Three female Figures might well be the smallest artwork left over from the career of Kazimir Malevich, with it measuring a tiny 7cm in width by 10cm in height, approximately. The artist completed it in circa 1905–1906.
Malevich would have been in his mid to late twenties at the time of this painting and very much at the beginning of his professional career. For several years he would produce all manner of different artworks which jumped from one style to the next, from one genre to the next, and there seemed little chance of him settling down with a consistent approach at this point. This was an artists experimenting as much as he could and this period brought about some great innovations within his work. Figurative paintings, such as this, were fairly common and he tended to follow contemporary styles for them, avoiding too much detail and relying on simple forms and a strong use of colour. It would be later on that he started to move into a truly abstract world, where shapes would form the simplest of compositions and any connection to the real world would appear to have been lost completely. That would create the signature look with which all could remember his career, but in truth his oeuvre was much more mixed and rich than many today give him credit for.
Within Three female Figures we discover what appears to be perhaps a foreign setting, such as North Africa or the Middle East, as judging by the clothing worn here. Three figures with cloths of their heads and fairly thick outfits make their way across the scene. They appear to be within a fairly open environment, such as a desert or other area sparse of much architecture or foliage. The painting is cropped in a manner that leaves more questions than it answers, as no room is allowed for much else other than the three portrait figures. There is also the possibility that actually these are traditional East European style outfits, hard-wearing and entirely suitable for the lives of ordinary people and so this connection perhaps with Orientalism may be completely wide of the mark. Malevich did feature local peasants and farm workers within his paintings many times, but it is perhaps the flood of light which gives it more of an exotic feel.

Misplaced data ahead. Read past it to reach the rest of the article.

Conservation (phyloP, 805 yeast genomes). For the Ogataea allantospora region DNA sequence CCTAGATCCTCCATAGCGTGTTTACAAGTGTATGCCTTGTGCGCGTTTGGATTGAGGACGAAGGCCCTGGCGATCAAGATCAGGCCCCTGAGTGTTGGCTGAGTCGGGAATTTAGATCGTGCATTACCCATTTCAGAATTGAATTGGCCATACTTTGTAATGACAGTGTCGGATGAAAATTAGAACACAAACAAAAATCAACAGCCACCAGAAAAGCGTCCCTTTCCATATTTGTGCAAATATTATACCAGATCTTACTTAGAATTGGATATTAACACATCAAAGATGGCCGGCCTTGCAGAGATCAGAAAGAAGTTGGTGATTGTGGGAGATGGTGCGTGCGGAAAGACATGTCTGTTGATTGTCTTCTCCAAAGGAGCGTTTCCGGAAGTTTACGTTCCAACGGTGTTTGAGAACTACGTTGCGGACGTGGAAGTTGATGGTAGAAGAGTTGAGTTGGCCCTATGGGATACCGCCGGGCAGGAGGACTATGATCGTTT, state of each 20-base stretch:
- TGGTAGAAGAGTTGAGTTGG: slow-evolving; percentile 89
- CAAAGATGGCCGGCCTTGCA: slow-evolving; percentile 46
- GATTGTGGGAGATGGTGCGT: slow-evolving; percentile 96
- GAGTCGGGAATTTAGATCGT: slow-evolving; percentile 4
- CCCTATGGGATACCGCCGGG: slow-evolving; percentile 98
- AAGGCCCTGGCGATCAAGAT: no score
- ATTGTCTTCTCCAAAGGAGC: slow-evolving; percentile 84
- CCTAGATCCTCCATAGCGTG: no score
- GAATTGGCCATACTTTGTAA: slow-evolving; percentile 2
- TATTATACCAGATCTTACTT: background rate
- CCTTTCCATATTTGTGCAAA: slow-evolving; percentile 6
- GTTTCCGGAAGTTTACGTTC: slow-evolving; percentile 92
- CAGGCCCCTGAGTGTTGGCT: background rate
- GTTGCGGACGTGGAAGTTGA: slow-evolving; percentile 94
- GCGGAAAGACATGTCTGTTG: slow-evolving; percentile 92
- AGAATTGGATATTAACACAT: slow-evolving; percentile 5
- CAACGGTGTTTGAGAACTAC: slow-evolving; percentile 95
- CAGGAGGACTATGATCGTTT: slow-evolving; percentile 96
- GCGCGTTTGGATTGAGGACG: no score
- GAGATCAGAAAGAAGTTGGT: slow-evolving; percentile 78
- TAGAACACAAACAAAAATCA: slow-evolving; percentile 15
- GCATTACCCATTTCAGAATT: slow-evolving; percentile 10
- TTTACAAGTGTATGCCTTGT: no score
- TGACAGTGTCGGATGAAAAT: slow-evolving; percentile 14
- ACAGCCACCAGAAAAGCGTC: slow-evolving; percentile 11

This artwork can now be found in the collection of the Stedelijk Museum in Amsterdam, Netherlands, where it sits alongside a number of works by other great names from the 20th century. Those interested in art history will find contemporary art particularly well served here, and other periods are then covered elsewhere in the city, such as with the work of Rembrandt. The city itself offers an incredible selection of cultural pursuits and this helps to make it one of the most visited cities in Europe every year, even though it is actually relatively small in size as compared to the likes of London and Paris. The Dutch have a long history in art which deserves to be celebrated today and in order to make their collections more varied and interesting, they have also acquired work from abroad from time to time, just as in this case with several Malevich paintings and drawings.